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Book Review: Chain of Events

By (November 13, 2014) No Comment

chain of events coverChain of Events

by Fredrik Olsson

Little, Brown, 2014

Retired cryptologist William Sandberg’s life has fallen apart at the beginning of Fredrik Olsson’s new thriller Chain of Events, and he’s trying to end it just as he’s kidnapped by a shadowy organization and pressed into service in decoding a mysterious and vitally important cipher that’s a nearly-impenetrable combination of Sumerian cuneiform and computer code. He finds himself working alongside a beautiful young student linguistic specialist Janine Haynes, who’s been translating those cryptic Sumerian verses and then arranging them:

Janine pointed to the Sumerian verses. ‘I never got them in this order,’ she said. ‘But you know how your brain works. You start searching for logic. You automatically start creating a context. Because you think there has to be one, that the pieces you have must be part of a puzzle, but you don’t know how they’re supposed to go because you’ve never seen the lid of the box.’

It’s a way of thinking William Sandberg can readily understand; it used to be his passion:

This was his field, it was exactly what he’d once worked with, and precisely the type of challenge he relished. Finding the complex rules that always hid somewhere, regardless of how impossible or chaotic a code might appear at the outset. Testing and changing variables and testing again to see if it gave a result. It was maths and intuition in a combination he loved, few things in life made him more excited than finding a pattern in something that seemed to be nothing but a jumble of letters on a piece of paper, watching it reveal its face like a crossword where one single letter solves everything.

Their research is being conducted against a backdrop of world-wide crisis: a mysterious virus is rampaging through the human population, and it quickly becomes obvious that there’s a deep connection between the mysterious organization that kidnapped our heroes and the mysterious virus that’s devastating humanity. What Sandberg and Haynes discover is mind-boggling: there are messages written into the genetic code of human cells, and the messages, once Haynes translates them, seem to be predicting events:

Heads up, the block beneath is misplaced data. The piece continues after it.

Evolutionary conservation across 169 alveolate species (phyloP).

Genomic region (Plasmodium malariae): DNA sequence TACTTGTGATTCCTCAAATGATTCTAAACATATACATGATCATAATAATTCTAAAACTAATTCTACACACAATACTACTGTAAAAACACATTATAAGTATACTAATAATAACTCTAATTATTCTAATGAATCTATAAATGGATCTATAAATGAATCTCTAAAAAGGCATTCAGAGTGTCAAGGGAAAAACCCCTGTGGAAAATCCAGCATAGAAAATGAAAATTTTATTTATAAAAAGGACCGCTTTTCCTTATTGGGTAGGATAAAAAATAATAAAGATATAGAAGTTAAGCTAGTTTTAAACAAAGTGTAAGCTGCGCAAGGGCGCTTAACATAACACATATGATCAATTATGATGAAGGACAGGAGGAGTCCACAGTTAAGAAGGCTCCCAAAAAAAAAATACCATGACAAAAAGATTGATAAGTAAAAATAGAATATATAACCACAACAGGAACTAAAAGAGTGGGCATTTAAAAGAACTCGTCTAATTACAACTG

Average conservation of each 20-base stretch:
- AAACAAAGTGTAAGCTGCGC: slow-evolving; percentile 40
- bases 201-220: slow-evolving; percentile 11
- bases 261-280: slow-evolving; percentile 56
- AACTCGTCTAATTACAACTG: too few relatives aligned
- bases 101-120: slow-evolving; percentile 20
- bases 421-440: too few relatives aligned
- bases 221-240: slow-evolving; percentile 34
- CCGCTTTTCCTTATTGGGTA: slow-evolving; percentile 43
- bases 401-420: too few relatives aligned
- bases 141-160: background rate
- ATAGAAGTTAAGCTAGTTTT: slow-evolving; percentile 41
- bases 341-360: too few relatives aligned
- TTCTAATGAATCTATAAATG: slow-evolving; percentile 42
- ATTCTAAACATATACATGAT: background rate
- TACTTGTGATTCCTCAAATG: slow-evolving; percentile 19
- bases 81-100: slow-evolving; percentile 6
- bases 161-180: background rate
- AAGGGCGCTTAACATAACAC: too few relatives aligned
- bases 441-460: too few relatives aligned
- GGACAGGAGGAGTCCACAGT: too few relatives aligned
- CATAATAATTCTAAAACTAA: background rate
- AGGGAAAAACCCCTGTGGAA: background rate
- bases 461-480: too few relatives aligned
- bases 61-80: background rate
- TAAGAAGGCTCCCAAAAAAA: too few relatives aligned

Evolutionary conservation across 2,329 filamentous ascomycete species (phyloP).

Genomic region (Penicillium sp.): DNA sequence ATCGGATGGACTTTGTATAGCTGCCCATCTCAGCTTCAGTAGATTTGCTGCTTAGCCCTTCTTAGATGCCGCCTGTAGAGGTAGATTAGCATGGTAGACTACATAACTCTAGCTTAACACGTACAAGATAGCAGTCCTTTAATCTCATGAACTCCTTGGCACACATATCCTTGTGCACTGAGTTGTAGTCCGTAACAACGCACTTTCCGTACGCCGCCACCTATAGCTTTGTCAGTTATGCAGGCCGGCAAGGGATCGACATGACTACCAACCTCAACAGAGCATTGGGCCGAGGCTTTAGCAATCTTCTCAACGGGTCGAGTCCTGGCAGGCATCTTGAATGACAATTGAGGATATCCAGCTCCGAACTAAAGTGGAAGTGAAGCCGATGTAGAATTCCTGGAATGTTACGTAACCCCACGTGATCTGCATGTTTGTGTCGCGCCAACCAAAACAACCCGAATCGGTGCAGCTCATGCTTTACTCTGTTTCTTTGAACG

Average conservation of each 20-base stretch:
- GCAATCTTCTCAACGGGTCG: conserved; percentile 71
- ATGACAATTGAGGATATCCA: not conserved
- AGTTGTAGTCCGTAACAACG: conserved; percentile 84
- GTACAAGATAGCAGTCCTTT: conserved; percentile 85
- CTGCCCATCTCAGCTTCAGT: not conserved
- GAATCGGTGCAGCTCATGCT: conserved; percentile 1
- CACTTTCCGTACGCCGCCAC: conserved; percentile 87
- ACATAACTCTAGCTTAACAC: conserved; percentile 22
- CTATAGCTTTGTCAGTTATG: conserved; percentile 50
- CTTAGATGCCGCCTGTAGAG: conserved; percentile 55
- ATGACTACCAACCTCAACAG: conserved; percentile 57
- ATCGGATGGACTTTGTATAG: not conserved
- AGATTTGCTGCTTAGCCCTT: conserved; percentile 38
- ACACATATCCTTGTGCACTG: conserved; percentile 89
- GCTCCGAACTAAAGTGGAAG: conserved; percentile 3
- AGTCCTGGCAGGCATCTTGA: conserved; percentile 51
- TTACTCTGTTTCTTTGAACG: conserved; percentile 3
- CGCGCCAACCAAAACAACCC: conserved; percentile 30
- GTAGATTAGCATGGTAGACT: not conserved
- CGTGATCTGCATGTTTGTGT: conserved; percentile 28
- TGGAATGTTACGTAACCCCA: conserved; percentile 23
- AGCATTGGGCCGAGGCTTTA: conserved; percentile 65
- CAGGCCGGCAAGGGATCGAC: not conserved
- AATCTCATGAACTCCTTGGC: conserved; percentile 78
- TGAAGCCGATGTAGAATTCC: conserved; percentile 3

Rats. Disease. Contagion, death, an unstoppable plague.

The Black Death.

Moon. Three men, big ship, long journey.

“Why?” Sandberg wonders, “Why were there codes in human DNA? Who put them there? Nobody. It is what it is.”

Olsson shifts the focus from these cloistered research scenes to escalating and chaotic action-scenes set in a dozen exotic locations, all done in a slick Da Vinci Code manner designed to keep the reader turning pages.

If the Da Vinci Code reference isn’t tip-off enough, let’s be more explicit: it would be difficult to over-state the stupidity of Chain of Events. Leaving aside the enormous, incompetent effrontery of simply it is what it is punting your own book’s central concept, there are still gaping problems on every page of this tired, derivative novel. Every single component of the thing is a cliché: the mysterious organization (actually called The Organisation) that’s omniscient and nefarious, a burned-out middle-aged ‘specialist’ who’s gruffly romantically available but displays no actual competence in his speciality; the pairing of that middle-aged specialist with a much younger woman who’s both compassionate and emotionally childlike; the brainlessly cinematic jump-cutting of scenes designed solely to create the illusion of meaningful action; the infantilizing of intellect through some shopworn Maguffin that makes all expertise the moot, helpless plaything of ancient prophecies; the over-arching and ultimately hateful idea that the older something is, the wiser it is; the utterly unrealistic way the fate of all humanity devolves almost immediately onto the shoulders of a two mere schmucks, who then do a lot of running around … there isn’t a single independently-created thought in this entire thing.

It’s depressing to think of the mental calculations – conscious or not – that must have gone into the manufacture of such a shallow, manipulative cartoon of a book, and it’s even more depressing to think it might be an accurate reflection of what commuting business people like to read. It is what it is. Gold help us.